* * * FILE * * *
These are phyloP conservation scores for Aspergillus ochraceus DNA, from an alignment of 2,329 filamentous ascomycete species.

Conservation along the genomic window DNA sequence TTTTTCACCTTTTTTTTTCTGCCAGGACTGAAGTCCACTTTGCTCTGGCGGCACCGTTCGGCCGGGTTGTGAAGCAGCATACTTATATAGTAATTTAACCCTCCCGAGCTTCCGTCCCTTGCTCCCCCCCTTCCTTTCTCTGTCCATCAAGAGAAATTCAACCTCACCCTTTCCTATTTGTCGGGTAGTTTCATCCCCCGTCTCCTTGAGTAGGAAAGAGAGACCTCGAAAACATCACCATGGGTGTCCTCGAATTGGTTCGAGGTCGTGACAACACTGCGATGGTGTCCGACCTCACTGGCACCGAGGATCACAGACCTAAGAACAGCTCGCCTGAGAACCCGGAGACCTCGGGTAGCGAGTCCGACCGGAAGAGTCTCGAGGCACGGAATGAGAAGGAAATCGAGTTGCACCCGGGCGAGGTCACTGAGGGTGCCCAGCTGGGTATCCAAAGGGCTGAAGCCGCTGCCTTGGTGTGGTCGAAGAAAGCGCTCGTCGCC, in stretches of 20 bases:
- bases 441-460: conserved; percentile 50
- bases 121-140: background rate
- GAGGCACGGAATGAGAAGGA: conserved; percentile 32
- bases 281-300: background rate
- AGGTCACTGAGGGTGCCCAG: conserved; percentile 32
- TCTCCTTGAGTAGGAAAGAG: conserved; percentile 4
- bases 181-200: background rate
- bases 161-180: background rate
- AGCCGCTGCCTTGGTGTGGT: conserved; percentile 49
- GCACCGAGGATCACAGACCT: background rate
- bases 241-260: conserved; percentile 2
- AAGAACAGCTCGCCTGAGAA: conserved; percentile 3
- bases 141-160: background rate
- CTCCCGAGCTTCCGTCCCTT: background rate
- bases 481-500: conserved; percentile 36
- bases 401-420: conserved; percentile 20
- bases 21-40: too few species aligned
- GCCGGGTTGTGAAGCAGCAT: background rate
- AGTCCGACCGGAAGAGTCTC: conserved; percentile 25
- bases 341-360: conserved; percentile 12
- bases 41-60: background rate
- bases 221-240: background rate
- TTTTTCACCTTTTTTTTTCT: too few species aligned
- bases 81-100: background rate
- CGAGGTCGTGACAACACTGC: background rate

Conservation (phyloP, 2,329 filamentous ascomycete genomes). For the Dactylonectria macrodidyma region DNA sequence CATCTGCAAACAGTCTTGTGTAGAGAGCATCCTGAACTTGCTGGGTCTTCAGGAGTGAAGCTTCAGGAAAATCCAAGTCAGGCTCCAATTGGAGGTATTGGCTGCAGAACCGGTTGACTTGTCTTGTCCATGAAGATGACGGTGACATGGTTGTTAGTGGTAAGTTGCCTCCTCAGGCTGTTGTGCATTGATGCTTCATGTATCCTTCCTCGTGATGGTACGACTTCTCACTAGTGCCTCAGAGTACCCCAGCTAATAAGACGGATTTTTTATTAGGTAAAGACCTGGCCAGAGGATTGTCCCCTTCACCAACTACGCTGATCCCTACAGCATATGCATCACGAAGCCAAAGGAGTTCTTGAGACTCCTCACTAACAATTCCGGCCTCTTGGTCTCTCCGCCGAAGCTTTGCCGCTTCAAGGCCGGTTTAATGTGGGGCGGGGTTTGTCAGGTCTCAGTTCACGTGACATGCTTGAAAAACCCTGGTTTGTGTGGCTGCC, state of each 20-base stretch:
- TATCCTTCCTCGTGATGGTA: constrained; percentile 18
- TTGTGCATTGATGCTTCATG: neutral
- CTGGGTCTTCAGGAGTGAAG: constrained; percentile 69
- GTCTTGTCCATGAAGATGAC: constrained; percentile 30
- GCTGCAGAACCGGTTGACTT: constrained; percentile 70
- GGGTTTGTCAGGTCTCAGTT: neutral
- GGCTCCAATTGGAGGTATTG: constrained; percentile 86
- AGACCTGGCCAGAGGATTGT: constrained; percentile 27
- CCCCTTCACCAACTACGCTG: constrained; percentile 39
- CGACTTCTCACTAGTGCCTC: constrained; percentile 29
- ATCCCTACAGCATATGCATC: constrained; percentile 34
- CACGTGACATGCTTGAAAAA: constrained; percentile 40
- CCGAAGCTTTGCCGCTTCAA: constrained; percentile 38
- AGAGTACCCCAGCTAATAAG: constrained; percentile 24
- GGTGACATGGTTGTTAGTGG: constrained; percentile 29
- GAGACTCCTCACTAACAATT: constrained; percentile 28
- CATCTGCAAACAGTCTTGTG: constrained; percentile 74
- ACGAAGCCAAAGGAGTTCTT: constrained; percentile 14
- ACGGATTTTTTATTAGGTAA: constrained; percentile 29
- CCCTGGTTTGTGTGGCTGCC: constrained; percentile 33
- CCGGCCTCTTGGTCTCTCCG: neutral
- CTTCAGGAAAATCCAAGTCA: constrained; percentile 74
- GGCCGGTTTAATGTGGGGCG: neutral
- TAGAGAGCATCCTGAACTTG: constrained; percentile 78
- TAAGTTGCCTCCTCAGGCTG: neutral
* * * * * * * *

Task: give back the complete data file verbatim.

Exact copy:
These are phyloP conservation scores for Aspergillus ochraceus DNA, from an alignment of 2,329 filamentous ascomycete species.

Conservation along the genomic window DNA sequence TTTTTCACCTTTTTTTTTCTGCCAGGACTGAAGTCCACTTTGCTCTGGCGGCACCGTTCGGCCGGGTTGTGAAGCAGCATACTTATATAGTAATTTAACCCTCCCGAGCTTCCGTCCCTTGCTCCCCCCCTTCCTTTCTCTGTCCATCAAGAGAAATTCAACCTCACCCTTTCCTATTTGTCGGGTAGTTTCATCCCCCGTCTCCTTGAGTAGGAAAGAGAGACCTCGAAAACATCACCATGGGTGTCCTCGAATTGGTTCGAGGTCGTGACAACACTGCGATGGTGTCCGACCTCACTGGCACCGAGGATCACAGACCTAAGAACAGCTCGCCTGAGAACCCGGAGACCTCGGGTAGCGAGTCCGACCGGAAGAGTCTCGAGGCACGGAATGAGAAGGAAATCGAGTTGCACCCGGGCGAGGTCACTGAGGGTGCCCAGCTGGGTATCCAAAGGGCTGAAGCCGCTGCCTTGGTGTGGTCGAAGAAAGCGCTCGTCGCC, in stretches of 20 bases:
- bases 441-460: conserved; percentile 50
- bases 121-140: background rate
- GAGGCACGGAATGAGAAGGA: conserved; percentile 32
- bases 281-300: background rate
- AGGTCACTGAGGGTGCCCAG: conserved; percentile 32
- TCTCCTTGAGTAGGAAAGAG: conserved; percentile 4
- bases 181-200: background rate
- bases 161-180: background rate
- AGCCGCTGCCTTGGTGTGGT: conserved; percentile 49
- GCACCGAGGATCACAGACCT: background rate
- bases 241-260: conserved; percentile 2
- AAGAACAGCTCGCCTGAGAA: conserved; percentile 3
- bases 141-160: background rate
- CTCCCGAGCTTCCGTCCCTT: background rate
- bases 481-500: conserved; percentile 36
- bases 401-420: conserved; percentile 20
- bases 21-40: too few species aligned
- GCCGGGTTGTGAAGCAGCAT: background rate
- AGTCCGACCGGAAGAGTCTC: conserved; percentile 25
- bases 341-360: conserved; percentile 12
- bases 41-60: background rate
- bases 221-240: background rate
- TTTTTCACCTTTTTTTTTCT: too few species aligned
- bases 81-100: background rate
- CGAGGTCGTGACAACACTGC: background rate

Conservation (phyloP, 2,329 filamentous ascomycete genomes). For the Dactylonectria macrodidyma region DNA sequence CATCTGCAAACAGTCTTGTGTAGAGAGCATCCTGAACTTGCTGGGTCTTCAGGAGTGAAGCTTCAGGAAAATCCAAGTCAGGCTCCAATTGGAGGTATTGGCTGCAGAACCGGTTGACTTGTCTTGTCCATGAAGATGACGGTGACATGGTTGTTAGTGGTAAGTTGCCTCCTCAGGCTGTTGTGCATTGATGCTTCATGTATCCTTCCTCGTGATGGTACGACTTCTCACTAGTGCCTCAGAGTACCCCAGCTAATAAGACGGATTTTTTATTAGGTAAAGACCTGGCCAGAGGATTGTCCCCTTCACCAACTACGCTGATCCCTACAGCATATGCATCACGAAGCCAAAGGAGTTCTTGAGACTCCTCACTAACAATTCCGGCCTCTTGGTCTCTCCGCCGAAGCTTTGCCGCTTCAAGGCCGGTTTAATGTGGGGCGGGGTTTGTCAGGTCTCAGTTCACGTGACATGCTTGAAAAACCCTGGTTTGTGTGGCTGCC, state of each 20-base stretch:
- TATCCTTCCTCGTGATGGTA: constrained; percentile 18
- TTGTGCATTGATGCTTCATG: neutral
- CTGGGTCTTCAGGAGTGAAG: constrained; percentile 69
- GTCTTGTCCATGAAGATGAC: constrained; percentile 30
- GCTGCAGAACCGGTTGACTT: constrained; percentile 70
- GGGTTTGTCAGGTCTCAGTT: neutral
- GGCTCCAATTGGAGGTATTG: constrained; percentile 86
- AGACCTGGCCAGAGGATTGT: constrained; percentile 27
- CCCCTTCACCAACTACGCTG: constrained; percentile 39
- CGACTTCTCACTAGTGCCTC: constrained; percentile 29
- ATCCCTACAGCATATGCATC: constrained; percentile 34
- CACGTGACATGCTTGAAAAA: constrained; percentile 40
- CCGAAGCTTTGCCGCTTCAA: constrained; percentile 38
- AGAGTACCCCAGCTAATAAG: constrained; percentile 24
- GGTGACATGGTTGTTAGTGG: constrained; percentile 29
- GAGACTCCTCACTAACAATT: constrained; percentile 28
- CATCTGCAAACAGTCTTGTG: constrained; percentile 74
- ACGAAGCCAAAGGAGTTCTT: constrained; percentile 14
- ACGGATTTTTTATTAGGTAA: constrained; percentile 29
- CCCTGGTTTGTGTGGCTGCC: constrained; percentile 33
- CCGGCCTCTTGGTCTCTCCG: neutral
- CTTCAGGAAAATCCAAGTCA: constrained; percentile 74
- GGCCGGTTTAATGTGGGGCG: neutral
- TAGAGAGCATCCTGAACTTG: constrained; percentile 78
- TAAGTTGCCTCCTCAGGCTG: neutral